'The community is angry': Inverness residents growing tired of sewage stink
The beautiful and popular beach at Inverness seems to be a victim of its own success.
One of the most scenic spots on Cape Breton Island, Inverness is a hot bed for golfers and beachgoers alike, but the influx of visitors is taxing the community's aging infrastructure.
On Monday, three quarters of the sandy shoreline was closed, and there's a smell in the air that's causing a stink with those who live here.
"The community is angry, they're upset," said Rosemary MacDonald of the Inverness Development Association. "The smell is making people sick to their stomachs."
That smell is coming from the nearby water treatment facility.
Built in 1973, residents say the growth in the community has far exceeded the infrastructure.
"We can't open our windows, we can't sit outside when the smell comes," said Inverness resident Laura Cormier. "It's embarrassing."
Paul Hannon is from Halifax and recently bought a summer home in the area. He rents it out from time to time as an Airbnb.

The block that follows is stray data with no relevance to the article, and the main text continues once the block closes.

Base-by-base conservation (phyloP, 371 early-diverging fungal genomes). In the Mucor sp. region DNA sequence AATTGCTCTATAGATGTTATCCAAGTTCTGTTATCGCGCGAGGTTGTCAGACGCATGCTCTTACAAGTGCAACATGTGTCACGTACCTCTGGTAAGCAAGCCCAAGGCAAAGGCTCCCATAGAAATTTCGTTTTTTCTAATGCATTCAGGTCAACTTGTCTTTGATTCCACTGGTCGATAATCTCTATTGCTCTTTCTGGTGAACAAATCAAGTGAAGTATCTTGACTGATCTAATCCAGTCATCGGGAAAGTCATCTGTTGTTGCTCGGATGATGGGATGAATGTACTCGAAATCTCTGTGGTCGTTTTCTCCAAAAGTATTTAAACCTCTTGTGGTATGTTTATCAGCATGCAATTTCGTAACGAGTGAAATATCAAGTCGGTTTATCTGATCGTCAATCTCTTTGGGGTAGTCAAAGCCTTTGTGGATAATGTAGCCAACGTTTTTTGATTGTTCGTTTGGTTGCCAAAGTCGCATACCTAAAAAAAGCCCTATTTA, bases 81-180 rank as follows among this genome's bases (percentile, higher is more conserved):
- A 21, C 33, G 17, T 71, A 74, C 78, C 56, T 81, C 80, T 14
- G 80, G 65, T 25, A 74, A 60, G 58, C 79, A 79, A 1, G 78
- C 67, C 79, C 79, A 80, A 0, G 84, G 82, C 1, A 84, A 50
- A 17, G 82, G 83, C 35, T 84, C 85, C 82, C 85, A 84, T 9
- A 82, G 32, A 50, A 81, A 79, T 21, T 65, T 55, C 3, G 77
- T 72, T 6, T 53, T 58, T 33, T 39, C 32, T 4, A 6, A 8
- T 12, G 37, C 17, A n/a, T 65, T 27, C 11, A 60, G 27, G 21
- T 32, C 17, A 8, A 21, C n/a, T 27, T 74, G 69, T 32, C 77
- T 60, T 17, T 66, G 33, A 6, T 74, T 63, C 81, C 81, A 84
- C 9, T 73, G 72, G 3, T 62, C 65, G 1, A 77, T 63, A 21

"It stinks," Hannon said. "I should have a cloth in front of my face, it's that bad standing right here. I had people complain this summer on more than one occasion. One gave me my first ever bad review because of the stink."
According to the Inverness Development Society, a new wastewater plant would cost about $6 million. More than 700 residents have signed a petition wanting all levels of government to take immediate action.
"I just don't think we had the experience of what development looked like in a small rural community to think we really had to get ahead of this as fast as we should of," said Inverness County Coun. Jim Mustard.
Mustard feels, even if government funding came through, it will take more than a year to develop a plan. He says the community needs emergency funding now and they held a meeting Monday night to rally for action.
"I spoke to one of the local doctors and he said this is a contaminated site, that's what you're dealing with here," MacDonald said. "It can't hold anymore and what we are smelling is raw sewage."
Residents want action before the federal election is called and funding dries up.
The hope is that the rally will raise awareness and bring attention to a problem many are calling a crisis.
With files from CTV Atlantic's Kyle Moore.